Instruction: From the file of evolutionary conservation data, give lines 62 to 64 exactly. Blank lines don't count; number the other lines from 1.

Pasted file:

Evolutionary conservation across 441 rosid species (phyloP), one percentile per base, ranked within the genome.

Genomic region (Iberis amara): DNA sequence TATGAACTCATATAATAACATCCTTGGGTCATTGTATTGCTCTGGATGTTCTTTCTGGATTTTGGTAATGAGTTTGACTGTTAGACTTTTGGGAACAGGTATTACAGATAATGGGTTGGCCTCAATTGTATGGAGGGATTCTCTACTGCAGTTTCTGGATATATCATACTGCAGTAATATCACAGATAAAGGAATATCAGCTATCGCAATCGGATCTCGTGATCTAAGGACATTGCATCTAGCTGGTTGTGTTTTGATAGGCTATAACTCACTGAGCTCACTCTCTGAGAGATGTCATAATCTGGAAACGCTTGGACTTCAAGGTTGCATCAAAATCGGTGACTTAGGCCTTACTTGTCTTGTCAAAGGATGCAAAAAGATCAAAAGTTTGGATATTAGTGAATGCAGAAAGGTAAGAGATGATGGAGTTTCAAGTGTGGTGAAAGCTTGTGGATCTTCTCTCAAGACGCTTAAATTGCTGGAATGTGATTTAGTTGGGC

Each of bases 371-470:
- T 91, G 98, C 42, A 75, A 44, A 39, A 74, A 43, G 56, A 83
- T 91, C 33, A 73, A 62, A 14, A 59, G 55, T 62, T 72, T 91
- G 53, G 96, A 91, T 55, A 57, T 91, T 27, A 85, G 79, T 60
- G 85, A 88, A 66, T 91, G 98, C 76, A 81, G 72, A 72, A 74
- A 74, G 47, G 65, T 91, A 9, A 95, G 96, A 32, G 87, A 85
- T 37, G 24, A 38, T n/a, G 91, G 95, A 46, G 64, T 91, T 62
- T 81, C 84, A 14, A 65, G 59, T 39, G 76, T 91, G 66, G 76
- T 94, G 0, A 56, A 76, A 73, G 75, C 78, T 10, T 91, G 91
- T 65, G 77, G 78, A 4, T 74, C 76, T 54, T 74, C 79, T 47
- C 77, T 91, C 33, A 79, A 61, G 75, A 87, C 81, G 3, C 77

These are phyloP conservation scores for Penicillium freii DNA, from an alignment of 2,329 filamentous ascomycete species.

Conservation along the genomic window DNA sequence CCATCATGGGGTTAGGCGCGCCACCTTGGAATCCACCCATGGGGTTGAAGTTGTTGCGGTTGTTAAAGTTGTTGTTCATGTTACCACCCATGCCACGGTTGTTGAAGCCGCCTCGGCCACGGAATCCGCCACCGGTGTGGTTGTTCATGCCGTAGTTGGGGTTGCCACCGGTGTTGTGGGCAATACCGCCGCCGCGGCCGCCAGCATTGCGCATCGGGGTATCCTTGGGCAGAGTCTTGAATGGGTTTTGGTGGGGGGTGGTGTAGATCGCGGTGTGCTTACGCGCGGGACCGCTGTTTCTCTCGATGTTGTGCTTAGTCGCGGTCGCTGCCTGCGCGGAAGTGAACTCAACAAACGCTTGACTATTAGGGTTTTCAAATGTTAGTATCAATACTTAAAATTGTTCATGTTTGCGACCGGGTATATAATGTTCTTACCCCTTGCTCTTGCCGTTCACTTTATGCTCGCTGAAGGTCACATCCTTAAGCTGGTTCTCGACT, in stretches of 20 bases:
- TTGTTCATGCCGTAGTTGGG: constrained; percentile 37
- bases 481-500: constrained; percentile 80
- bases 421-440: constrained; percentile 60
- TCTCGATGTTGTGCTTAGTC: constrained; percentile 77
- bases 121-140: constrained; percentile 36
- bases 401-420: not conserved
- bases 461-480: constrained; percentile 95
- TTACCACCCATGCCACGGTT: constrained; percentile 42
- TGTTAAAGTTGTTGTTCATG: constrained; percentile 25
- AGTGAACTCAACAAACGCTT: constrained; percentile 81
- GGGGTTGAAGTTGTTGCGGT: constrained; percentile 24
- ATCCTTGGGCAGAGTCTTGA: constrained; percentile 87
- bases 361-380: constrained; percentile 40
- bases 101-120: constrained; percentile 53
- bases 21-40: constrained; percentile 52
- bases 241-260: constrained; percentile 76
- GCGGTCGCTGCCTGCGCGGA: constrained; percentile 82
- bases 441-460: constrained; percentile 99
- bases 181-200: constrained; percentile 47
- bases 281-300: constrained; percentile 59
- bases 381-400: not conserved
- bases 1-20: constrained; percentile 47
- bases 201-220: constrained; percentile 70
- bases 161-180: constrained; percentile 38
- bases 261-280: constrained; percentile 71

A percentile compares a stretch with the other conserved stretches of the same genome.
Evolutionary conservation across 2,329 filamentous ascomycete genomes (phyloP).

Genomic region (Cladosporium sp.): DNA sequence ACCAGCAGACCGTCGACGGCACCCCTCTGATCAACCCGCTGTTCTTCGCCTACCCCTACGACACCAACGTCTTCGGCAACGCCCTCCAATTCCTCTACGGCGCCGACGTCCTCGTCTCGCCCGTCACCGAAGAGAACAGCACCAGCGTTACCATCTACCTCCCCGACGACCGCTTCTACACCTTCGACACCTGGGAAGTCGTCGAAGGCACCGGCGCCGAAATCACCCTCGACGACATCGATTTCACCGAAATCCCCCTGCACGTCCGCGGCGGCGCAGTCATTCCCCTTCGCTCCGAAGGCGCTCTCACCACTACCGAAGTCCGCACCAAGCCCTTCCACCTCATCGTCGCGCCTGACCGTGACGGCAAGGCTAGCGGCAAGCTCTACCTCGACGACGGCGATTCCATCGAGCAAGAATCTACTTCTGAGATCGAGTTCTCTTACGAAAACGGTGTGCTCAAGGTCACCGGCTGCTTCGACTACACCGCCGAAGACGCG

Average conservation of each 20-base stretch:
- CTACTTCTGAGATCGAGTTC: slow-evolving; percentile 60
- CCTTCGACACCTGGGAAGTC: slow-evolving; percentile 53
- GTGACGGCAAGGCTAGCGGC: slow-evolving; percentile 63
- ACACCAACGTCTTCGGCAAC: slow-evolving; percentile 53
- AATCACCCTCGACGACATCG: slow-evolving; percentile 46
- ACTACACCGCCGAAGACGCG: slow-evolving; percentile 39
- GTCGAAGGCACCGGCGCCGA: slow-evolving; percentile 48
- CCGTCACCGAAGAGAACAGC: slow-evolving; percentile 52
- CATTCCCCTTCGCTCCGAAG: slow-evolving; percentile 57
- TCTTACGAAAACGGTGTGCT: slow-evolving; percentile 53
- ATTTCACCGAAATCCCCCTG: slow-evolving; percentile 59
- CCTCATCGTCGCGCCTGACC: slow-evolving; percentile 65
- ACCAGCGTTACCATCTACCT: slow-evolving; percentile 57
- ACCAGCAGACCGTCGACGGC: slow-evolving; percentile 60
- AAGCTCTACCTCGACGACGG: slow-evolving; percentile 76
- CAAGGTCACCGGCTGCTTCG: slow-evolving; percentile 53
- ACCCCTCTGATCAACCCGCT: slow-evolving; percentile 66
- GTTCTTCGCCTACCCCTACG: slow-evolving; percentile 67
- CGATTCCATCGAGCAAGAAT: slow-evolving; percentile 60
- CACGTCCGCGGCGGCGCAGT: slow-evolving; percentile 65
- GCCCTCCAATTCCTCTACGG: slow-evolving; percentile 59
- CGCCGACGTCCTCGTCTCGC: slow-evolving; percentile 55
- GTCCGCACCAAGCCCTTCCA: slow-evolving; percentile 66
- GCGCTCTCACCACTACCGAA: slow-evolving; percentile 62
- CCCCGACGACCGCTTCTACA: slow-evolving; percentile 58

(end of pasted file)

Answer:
- GTTCTTCGCCTACCCCTACG: slow-evolving; percentile 67
- CGATTCCATCGAGCAAGAAT: slow-evolving; percentile 60
- CACGTCCGCGGCGGCGCAGT: slow-evolving; percentile 65